Everything you need to know about Computed Tomography (CT) & CT Scanning

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Trauma: Abdominal Trauma Imaging Pearls - Learning Modules | CT Scanning | CT Imaging | CT Scan Protocols - CTisus
Imaging Pearls ❯ Trauma ❯ Abdominal Trauma
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  • "Contrast enhanced CT is the primary imaging technique used to evaluate the upper and lower urinary tract for traume. Cystography and urethrography remain useful techniques in the initial evaluation and follow-up of trauma to the urinary bladder and urethra."

    Imaging of the Genitourinary Tract
    Ramchandani P et al.
    AJR 2009; 192:1514-1523

  • When to order a CT in cases of trauma for the kidneys?
    - Penetrating trauma and hematuria
    - Blunt trauma, shock and hamaturia
    - Gross hematuria
    - Kidney in Danger:CT Findings of Blunt and Penetrating Renal Trauma Alonso RC et al. RadioGraphics 2009; 29:2033-2053
  • AAST Renal Injury Scale
    Grade of Injury
    Type of Injury
    I
    Normal contusion or small hematoma
    II
    Hematoma or <1cm laceration
    III
    Laceration >1cm
    IV
    Laceration (deep) or vascular injury
    V
    Laceration (shattered kidney) or vascular injury (avulsion)
  • AAST Renal Injury Scale: Grade I
    - Normal contusion- microscopic or gross hematuria with normal urologic findings
    - Hematoma- nonexpanding subcapsular hematomas with no laceration 
  • AAST Renal Injury Scale: Grade II
    - Hematoma- nonexpanding perinephric hematoma confined to the retroperitoneum
    - Laceration- superficial cortical laceration less than 1 cm without collecting system injury
  • AAST Renal Injury Scale: Grade III
    - Laceration- renal lacerations greater than 1 cm in depth without collecting system injury
  • AAST Renal Injury Scale: Grade IV
    - Laceration- renal lacerations extending through the renal cortex, medulla, and collecting system
    - Vascular injury- injuries involving the main renal artery or vein with contained hematoma, segmental infarctions without associated lacerations
  • AAST Renal Injury Scale: Grade V
    - Laceration- shattered kidney, UPJ avulsions
    - Vascular injury- complete laceration (avulsion) or thrombosis of the main renal artery or vein that devascularizes the kidney
  • Renal Trauma: AAST Grading System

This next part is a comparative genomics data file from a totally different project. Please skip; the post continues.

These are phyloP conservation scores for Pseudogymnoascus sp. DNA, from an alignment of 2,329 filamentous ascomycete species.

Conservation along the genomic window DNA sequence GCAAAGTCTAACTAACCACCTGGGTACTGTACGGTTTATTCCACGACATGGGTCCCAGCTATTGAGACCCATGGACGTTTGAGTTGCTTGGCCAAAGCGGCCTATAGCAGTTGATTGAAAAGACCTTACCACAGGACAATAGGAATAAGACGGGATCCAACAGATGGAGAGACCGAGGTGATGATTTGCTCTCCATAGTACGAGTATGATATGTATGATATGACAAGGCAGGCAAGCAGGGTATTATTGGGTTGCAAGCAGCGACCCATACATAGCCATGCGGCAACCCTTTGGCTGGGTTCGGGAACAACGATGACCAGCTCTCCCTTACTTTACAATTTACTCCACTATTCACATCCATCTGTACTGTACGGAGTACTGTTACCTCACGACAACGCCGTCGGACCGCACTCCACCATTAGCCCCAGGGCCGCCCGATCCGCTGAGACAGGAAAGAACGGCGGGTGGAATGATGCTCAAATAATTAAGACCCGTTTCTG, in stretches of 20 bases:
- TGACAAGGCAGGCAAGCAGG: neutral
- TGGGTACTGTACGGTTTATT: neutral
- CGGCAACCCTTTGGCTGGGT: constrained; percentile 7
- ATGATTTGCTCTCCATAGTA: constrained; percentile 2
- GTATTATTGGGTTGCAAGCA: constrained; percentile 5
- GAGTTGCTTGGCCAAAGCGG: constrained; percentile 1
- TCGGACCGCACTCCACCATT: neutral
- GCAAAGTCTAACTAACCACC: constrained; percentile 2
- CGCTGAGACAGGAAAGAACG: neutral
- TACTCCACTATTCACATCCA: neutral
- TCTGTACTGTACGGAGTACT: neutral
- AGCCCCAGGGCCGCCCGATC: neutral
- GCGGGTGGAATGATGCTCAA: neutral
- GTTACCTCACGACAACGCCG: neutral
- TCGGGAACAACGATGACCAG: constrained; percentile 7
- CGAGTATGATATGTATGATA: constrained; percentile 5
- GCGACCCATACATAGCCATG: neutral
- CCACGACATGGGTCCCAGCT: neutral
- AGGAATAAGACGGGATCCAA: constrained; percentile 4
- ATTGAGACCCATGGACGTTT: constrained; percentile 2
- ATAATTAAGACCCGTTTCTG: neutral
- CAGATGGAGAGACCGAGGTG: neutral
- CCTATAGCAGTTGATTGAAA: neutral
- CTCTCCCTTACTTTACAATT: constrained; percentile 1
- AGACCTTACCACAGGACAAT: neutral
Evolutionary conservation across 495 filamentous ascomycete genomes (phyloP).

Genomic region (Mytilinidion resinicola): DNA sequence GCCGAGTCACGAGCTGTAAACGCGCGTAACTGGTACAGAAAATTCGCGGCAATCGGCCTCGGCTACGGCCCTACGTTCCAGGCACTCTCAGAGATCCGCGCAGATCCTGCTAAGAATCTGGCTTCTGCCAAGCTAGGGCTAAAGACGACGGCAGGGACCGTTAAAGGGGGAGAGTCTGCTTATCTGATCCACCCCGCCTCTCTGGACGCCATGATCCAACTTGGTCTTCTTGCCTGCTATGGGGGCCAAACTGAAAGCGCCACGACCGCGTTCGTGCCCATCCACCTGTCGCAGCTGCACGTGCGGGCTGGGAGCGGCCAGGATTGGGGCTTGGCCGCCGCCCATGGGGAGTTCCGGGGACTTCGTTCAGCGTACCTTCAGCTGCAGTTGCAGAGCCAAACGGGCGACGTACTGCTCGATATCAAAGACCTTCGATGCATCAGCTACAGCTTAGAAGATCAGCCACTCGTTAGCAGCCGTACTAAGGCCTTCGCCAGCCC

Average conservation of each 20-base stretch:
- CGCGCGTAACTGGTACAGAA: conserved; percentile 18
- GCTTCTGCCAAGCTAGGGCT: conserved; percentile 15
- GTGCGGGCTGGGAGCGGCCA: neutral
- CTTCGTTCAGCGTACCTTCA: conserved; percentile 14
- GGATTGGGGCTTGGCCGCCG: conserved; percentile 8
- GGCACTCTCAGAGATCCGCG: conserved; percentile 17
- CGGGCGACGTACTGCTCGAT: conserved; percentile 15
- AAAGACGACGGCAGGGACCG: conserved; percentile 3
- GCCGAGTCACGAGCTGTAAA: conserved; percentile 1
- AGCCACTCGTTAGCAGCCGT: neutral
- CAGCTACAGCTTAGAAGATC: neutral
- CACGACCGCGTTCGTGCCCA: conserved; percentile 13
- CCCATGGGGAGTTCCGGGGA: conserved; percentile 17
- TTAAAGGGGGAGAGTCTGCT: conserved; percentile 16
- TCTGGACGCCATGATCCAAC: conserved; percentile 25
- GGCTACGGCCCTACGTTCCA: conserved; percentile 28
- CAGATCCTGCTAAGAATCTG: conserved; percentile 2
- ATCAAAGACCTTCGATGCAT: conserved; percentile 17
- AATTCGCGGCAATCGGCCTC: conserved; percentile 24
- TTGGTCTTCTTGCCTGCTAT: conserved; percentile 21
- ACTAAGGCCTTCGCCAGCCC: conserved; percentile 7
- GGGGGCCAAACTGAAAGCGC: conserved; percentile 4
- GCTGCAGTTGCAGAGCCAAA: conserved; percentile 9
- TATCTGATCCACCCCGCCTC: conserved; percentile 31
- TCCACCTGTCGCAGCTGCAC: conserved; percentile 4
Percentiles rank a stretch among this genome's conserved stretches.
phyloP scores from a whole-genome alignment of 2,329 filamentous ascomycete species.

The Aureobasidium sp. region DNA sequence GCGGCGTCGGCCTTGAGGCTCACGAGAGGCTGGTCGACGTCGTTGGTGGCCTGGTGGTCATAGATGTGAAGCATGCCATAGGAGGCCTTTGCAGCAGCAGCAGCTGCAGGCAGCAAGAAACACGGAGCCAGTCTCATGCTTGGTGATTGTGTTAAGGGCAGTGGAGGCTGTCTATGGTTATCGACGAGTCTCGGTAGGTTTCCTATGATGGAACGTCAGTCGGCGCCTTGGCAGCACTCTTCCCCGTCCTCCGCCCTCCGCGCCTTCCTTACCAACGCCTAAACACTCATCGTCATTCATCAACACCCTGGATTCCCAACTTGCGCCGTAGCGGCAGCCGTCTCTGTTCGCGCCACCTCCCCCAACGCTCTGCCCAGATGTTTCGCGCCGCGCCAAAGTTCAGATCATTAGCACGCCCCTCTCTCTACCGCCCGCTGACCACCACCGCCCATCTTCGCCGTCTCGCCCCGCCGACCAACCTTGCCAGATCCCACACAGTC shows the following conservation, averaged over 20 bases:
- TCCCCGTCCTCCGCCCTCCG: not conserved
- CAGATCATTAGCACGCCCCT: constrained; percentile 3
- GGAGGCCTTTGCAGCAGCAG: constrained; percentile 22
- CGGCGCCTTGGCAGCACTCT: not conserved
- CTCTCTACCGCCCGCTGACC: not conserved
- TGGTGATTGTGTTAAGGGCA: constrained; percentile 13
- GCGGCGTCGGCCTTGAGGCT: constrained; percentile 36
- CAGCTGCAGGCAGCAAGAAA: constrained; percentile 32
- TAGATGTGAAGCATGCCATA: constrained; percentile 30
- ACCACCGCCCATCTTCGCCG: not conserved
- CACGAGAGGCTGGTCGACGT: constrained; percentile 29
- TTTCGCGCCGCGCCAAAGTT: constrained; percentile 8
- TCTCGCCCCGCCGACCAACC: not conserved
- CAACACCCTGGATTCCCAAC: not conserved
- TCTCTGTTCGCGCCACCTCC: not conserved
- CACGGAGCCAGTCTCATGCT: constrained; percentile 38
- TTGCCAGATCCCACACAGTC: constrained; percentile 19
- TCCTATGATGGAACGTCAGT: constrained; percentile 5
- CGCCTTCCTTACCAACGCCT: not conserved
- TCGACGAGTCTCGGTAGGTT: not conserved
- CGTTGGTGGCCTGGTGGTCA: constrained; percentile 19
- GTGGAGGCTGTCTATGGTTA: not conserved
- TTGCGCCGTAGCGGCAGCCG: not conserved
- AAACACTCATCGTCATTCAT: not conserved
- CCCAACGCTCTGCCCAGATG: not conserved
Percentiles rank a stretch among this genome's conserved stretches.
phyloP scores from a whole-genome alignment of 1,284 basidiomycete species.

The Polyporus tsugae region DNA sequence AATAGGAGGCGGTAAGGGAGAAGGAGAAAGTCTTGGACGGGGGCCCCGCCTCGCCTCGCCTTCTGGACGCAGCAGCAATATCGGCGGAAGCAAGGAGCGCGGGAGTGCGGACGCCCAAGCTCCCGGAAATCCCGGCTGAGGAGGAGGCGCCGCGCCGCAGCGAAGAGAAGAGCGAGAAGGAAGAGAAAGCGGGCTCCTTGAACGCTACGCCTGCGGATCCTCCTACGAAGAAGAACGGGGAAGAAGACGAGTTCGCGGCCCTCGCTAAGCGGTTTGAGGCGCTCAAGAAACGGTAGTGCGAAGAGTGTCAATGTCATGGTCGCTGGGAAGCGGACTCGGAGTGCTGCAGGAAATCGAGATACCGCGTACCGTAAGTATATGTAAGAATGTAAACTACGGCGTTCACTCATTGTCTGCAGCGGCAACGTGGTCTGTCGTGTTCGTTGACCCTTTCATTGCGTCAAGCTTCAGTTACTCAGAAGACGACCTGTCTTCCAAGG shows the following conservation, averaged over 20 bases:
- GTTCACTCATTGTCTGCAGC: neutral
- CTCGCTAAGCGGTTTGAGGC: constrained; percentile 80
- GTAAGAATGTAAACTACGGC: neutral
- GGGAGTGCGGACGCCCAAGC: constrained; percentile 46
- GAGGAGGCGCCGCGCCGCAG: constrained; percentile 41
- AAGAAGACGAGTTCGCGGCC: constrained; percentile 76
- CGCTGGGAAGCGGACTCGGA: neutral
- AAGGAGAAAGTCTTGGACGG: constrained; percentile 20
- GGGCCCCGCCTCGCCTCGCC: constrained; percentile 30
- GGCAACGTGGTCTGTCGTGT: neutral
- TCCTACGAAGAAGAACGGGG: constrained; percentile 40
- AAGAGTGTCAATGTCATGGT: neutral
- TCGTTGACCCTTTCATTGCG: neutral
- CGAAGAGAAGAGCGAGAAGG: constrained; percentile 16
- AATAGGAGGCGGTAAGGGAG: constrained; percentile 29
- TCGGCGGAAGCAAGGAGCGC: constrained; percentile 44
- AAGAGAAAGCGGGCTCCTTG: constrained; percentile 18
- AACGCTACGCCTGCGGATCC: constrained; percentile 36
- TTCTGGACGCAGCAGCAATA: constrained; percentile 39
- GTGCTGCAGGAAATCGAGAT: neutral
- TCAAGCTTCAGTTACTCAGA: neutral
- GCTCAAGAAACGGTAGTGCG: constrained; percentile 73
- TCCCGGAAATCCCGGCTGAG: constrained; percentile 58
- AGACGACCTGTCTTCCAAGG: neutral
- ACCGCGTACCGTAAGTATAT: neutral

- Based on surgical findings
    - Useful tool to predict outcomes
    - The 5 categories “arranged in order of increasing severity according to depth of injury and involvement of the vasculature or collecting system, and correlates well with any abnormalities seen on CT
  • "The increased use of CT has been partially responsible for a growing trend toward conservative management of renal trauma, except in cases in which extensive urinary extravasation or devitalized areas of renal parenchyma are found and especially in those cases with associated injuries to other abdominal organs."

    Kidney in Danger: CT Findings of Blunt and Penetrating Renal Trauma
    Alonso RC et al.
    RadioGraphics 2009; 29:2033-2053

  • Bladder Trauma: Facts
    - 80% of patients with bladder injuries due to blunt trauma have pelvic fractures
    - Approximately 30% of patients with pelvic fractures have bladder injury
    - The dome is most commonly injured with trauma as it is the weakest part of the bladder
    - Intraperitoneal injuries are about one third of bladder injuries and extraperitoneal about two thirds
  • Bladder Trauma: Categories
    - Bladder contusion
    - Intraperitoneal rupture
    - Extraperitoneal rupture
    - Combined injury
  • "Contrast enhanced CT is the primary imaging technique used to evaluate the upper and lower urinary tract for traume. Cystography and urethrography remain useful techniques in the initial evaluation and follow-up of trauma to the urinary bladder and urethra."

    Imaging of the Genitourinary Tract
    Ramchandani P et al.
    AJR 2009; 192:1514-1523

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